Wednesday, August 29, 2012

Summer Daisies

When I'm feeling smart and witty again, I'll tell you about my Potential Life of Crime as a pregnant woman. In the meantime, I'll show you what I've just finished:

This started off as a round-ish blanket because I didn't want the bother of designing a half-hexagon to straighten out the edges:

Sadly, my OCD tendencies just could not cope with the chaos and a solution had to be found, even though I was reassured that round-ish blankets are also quite fetching and have their place in home décor.
But ...
I - just - could - not - deal - with - it

Already someone has suggested that this pattern would make a nice Christmas afghan, with red flowers (poinsettas) and a dark green background. Hmmm!

Now all I have to do is write up the pattern, take the photos, get my testers on their starting blocks and then I can finally offer it for sale - maybe even before the Gingerbread Cookie makes his appearance.

Monday, August 20, 2012

And back home they went...

Taking a short break from self-portraits, Dürer
also painted this Venetian lady. Who, I might add,
looked like him in drag. This set the tone for the day.

Well, Mammy and Daddy Gingerbread made it safely back to Ireland, just in time to avoid the real August heatwave. Mammy Gingerbread spent the holiday fanning herself with pieces of paper and magazines, unwilling to believe that the gentle heat was far from the scorching temperatures a typical August might attain. Today, however, the mercury in the thermometre peaked at 36°C / 97°F and my husband and I thanked our stars that my parents were safely home in Ireland - otherwise we would've had to deliver my mother to the local emergency room for resuscitation.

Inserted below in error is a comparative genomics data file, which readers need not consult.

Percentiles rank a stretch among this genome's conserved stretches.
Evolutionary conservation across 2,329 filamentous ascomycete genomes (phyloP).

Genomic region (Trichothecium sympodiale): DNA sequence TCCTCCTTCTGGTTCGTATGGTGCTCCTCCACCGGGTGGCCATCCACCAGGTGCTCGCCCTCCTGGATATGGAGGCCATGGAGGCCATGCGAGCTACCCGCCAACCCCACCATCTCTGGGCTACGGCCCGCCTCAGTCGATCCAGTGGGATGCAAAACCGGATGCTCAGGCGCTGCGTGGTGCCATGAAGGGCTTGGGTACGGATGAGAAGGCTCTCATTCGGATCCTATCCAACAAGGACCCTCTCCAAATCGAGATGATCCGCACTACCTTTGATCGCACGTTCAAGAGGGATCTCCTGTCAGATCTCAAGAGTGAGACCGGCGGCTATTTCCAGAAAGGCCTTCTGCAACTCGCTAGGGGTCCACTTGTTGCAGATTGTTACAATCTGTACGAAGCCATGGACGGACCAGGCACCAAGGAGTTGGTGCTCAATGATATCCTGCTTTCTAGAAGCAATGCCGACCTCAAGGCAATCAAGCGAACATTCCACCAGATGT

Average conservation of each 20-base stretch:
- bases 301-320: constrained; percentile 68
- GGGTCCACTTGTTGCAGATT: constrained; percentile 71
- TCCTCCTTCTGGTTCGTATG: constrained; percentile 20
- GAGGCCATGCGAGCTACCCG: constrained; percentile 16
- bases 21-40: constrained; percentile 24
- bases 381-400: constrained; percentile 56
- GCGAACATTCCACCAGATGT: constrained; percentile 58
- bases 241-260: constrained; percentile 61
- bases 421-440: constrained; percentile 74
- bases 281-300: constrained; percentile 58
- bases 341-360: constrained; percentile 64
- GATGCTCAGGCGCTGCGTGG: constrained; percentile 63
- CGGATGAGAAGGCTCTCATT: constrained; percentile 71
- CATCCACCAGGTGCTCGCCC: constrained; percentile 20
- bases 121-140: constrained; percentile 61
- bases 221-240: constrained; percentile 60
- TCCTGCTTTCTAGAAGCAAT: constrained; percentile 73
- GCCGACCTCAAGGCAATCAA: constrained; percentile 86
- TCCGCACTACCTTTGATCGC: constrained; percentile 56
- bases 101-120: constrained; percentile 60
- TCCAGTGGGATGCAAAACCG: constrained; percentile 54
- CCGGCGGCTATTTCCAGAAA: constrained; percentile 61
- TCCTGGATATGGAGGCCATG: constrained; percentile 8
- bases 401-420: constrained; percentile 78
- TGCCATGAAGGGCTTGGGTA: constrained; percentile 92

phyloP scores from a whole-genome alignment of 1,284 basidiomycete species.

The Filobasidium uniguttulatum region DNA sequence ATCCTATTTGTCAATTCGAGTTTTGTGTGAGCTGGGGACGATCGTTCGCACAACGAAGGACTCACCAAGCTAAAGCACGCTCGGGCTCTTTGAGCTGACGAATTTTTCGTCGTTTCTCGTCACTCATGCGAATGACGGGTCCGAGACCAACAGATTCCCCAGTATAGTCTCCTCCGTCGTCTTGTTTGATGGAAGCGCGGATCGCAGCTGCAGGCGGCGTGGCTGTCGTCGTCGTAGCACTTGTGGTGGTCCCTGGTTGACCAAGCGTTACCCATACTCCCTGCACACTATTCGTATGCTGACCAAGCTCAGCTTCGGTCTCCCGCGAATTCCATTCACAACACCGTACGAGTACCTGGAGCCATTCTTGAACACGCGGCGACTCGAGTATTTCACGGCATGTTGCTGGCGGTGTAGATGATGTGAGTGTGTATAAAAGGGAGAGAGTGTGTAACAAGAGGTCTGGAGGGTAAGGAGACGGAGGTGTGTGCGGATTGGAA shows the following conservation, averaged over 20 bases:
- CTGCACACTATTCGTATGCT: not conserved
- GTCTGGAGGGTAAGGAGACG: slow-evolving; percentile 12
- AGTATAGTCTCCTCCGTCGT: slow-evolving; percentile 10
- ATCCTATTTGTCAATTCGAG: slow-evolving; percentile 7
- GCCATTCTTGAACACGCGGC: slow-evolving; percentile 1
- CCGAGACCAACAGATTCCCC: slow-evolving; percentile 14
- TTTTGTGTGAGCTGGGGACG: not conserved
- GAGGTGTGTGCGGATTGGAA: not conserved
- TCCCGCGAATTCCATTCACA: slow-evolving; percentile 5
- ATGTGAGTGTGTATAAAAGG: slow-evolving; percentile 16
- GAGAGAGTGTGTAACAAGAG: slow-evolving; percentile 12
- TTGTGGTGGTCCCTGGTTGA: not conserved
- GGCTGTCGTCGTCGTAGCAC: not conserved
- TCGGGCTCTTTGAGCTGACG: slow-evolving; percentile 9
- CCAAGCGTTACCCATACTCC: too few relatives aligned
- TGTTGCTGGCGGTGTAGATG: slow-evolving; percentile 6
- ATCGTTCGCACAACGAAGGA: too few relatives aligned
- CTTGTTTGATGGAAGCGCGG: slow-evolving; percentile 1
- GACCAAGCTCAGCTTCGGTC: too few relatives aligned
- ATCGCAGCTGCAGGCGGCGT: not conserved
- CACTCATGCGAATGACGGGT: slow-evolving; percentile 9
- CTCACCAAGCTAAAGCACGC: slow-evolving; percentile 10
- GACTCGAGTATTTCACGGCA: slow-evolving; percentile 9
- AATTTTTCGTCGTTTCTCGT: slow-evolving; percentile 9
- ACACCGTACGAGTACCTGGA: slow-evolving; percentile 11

Sunshine notwithstanding, the Gingerbread Parents seem to have had a good time. We wandered around looking at things, ate copiously and often, drank litres of tea (= it's never too hot for tea.) We even Got Culture. We not only did the rounds of all the cathedrals the local area can offer (and there are a lot), we unwittingly managed to finagle our way into the Albrecht Dürer exhibition in Nuremberg, despite the fact that the tours have been booked out for weeks and waiting times run into hours. How did we do that, you ask? Well, I asked a passing curator if the queue for the exhibition was very long - I really just wanted to know if I had to take one of my daily 7563 trips to the loo beforehand - and instead, recognising my Delicate Condition, we were swooped past the waiting masses and delivered to the door of the exhibition. I was protesting in German - no, no, really, not necessary, I didn't want to jump the queue - tailed by my parents, who didn't have a clue what was going on. No one paid much attention to us - I mean, we mightn't have even wanted to see the exhibition, it might have been a general-interest enquiry about the length of the queue - but we were ushered through the curtain and found ourselves inside.

We quickly split up. My father, an artist, made his way slowly and methodically through the crowds and looked at each painting properly - checking out the competition, basically. My mother and I decided to get a more general overview of Dürer's work at a brisk pace, weaving in and out of tour groups and tightly-knit packs of senior citizens.
The upshot? Dürer painted a lot of pictures of himself, did you know that?
"He was a bit fond of himself, that fella," my mother remarked with a sniff.
He was, indeed.

But that wasn't the only - or, indeed, the best cultural event of the day. When we got outside, we heard a ruckus down the street.
"What's going on down there?" my father asked, pointing at the crowds and floats.
"That's the gay and lesbian parade," I said. "But we can go back through town another way so we can avoid the crowds."
"God, no," said my father. "Sure, we'll have to go down and see that, too."